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It’s not too late to VOTE! for the UGLIEST NECKLACE of 2014

Posted by learntobead on December 4, 2014

OnLine Voting Ends 12/15/2015!
10th International 2014 The Ugly Necklace Contest
A Jewelry Design Competition With A Twist

Your expert opinion counts!

It ain’t easy doing Ugly!

Five Jewelry Artists from around the world have been selected as Semi-Finalists of The 10th International 2014 The Ugly Necklace Contest –  A Jewelry Design Competition With A Twist, by a panel of judges from Be Dazzled Beads, The Center for Beadwork & Jewelry Arts and Land of Odds.

Vote Online for your favorites, and help determine who will win the Grand Prize – a $992.93 shopping spree on the Land of Odds web-site (http://www.landofodds.com).  Runner Up Prize:  $399.07 shopping spree.   Voting Ends December 15, 2014

Help the world determine which necklace is the absolutely ugliest necklace in 2014!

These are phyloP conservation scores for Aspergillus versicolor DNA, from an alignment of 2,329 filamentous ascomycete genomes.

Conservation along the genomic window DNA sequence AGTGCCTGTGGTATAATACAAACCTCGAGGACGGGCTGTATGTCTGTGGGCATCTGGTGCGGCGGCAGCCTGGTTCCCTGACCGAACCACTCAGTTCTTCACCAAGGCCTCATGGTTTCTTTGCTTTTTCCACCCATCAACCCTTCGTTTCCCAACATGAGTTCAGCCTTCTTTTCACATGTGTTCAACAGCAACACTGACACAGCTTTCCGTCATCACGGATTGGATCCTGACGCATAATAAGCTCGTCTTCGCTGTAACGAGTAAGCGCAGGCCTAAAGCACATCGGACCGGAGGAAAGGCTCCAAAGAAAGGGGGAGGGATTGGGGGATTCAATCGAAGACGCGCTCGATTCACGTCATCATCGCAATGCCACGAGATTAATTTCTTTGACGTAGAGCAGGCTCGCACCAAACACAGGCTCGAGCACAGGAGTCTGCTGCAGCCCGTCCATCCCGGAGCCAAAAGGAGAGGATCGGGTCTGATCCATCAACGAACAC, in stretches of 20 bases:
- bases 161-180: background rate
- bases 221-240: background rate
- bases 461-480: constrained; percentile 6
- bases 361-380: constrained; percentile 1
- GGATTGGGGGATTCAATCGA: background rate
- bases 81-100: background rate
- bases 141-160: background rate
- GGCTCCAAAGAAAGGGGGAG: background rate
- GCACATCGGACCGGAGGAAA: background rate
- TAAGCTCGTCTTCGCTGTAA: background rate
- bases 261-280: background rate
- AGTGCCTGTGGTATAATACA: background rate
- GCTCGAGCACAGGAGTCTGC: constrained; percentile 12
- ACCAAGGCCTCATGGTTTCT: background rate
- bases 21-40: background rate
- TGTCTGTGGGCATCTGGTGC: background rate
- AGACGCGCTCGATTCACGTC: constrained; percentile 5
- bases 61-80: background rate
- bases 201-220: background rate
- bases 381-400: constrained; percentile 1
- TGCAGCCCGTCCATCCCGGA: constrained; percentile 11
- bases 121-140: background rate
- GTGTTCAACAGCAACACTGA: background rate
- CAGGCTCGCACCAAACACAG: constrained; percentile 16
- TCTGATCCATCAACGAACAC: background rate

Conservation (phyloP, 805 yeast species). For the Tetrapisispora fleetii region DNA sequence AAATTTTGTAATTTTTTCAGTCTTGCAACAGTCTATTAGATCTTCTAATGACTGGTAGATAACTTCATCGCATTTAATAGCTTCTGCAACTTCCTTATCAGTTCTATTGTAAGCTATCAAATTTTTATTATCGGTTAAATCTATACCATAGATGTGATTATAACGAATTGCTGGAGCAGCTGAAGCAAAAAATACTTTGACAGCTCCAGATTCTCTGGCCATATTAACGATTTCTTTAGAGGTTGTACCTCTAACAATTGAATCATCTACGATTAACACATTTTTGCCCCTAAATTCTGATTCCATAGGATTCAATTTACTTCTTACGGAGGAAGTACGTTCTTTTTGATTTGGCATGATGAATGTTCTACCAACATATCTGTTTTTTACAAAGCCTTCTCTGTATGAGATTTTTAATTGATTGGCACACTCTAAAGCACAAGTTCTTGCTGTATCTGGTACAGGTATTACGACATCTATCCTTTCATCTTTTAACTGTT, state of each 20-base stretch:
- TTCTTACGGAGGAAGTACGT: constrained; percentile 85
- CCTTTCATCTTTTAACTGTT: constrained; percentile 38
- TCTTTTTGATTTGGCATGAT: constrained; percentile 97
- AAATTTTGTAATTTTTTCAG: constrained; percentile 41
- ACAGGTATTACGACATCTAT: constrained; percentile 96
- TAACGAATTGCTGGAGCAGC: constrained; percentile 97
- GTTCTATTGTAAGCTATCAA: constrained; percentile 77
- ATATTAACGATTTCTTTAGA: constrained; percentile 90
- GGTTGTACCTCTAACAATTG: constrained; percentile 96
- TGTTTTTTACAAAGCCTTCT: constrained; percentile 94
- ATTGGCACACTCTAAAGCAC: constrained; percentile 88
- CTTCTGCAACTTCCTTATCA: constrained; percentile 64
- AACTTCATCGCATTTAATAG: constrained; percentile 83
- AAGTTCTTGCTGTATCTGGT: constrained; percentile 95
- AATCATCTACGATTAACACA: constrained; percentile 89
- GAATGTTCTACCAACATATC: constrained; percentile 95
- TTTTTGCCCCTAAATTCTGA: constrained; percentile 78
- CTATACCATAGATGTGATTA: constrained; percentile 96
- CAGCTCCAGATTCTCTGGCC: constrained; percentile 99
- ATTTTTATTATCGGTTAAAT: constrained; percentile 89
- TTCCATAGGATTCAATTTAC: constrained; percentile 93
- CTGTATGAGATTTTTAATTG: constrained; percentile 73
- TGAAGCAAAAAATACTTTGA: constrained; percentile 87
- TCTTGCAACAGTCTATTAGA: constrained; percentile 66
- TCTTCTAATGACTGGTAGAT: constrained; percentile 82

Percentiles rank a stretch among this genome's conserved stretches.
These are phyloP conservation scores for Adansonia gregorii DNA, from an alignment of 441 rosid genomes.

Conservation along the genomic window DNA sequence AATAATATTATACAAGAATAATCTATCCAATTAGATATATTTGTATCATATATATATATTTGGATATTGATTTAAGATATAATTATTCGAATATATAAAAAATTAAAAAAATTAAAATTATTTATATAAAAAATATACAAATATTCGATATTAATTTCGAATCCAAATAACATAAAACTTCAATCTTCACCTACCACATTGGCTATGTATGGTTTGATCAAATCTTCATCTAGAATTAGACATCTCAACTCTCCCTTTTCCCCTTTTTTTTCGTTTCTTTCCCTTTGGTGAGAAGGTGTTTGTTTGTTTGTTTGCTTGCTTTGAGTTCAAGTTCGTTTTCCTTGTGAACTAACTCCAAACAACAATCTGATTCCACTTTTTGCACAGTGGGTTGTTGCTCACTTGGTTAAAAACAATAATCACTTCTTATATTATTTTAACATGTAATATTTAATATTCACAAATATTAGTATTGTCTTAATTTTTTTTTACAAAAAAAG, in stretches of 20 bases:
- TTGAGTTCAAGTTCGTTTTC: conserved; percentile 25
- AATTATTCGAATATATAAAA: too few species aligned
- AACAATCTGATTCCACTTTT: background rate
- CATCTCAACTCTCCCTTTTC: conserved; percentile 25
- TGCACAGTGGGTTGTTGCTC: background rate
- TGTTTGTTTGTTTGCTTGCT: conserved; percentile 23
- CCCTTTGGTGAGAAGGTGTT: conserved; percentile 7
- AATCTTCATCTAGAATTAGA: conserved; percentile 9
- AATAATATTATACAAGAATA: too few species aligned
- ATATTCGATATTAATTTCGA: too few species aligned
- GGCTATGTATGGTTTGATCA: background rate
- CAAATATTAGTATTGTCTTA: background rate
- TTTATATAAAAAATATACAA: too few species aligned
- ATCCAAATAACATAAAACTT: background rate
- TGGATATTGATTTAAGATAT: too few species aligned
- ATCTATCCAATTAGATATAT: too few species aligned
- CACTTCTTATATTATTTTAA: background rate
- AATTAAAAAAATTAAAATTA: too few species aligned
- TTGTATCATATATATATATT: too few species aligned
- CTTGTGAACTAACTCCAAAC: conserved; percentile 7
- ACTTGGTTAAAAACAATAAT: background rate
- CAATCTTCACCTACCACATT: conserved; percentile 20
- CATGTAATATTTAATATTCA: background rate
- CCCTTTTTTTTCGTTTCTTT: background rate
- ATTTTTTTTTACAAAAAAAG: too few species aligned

More details and images on-line at:
http://www.landofodds.com/store/ugly10contest.htm

 

2014 Semi-Finalists Announced:

Patricia Parker, Quakertown, Pennsylvania

Joan Veress, Norwood New York

Cecilia Wells, Brentwood, Tennessee

Lynn Davy, Wimborne, Dorset, United Kingdom

Pamela Orians, Zanesville, Ohio

 

 

 

Synopsis:

It’s not easy to do Ugly!

So the many jewelry designers from across America and around the Globe who entered our 10th International 2014 The Ugly Necklace Contest — A Jewelry Design Competition With A Twist, found this contest especially challenging.   After all, your brain is pre-wired to avoid and reject things which are ugly.   Think of snakes and spiders.   And even if you start your necklace with a bunch of ugly pieces, once you organize them into a circle, the very nature of an ordered round form makes it difficult to achieve Ugly.   Yes, “Ugly” is easier said than done.

Who will win?   We need your help to influence our panel of judges.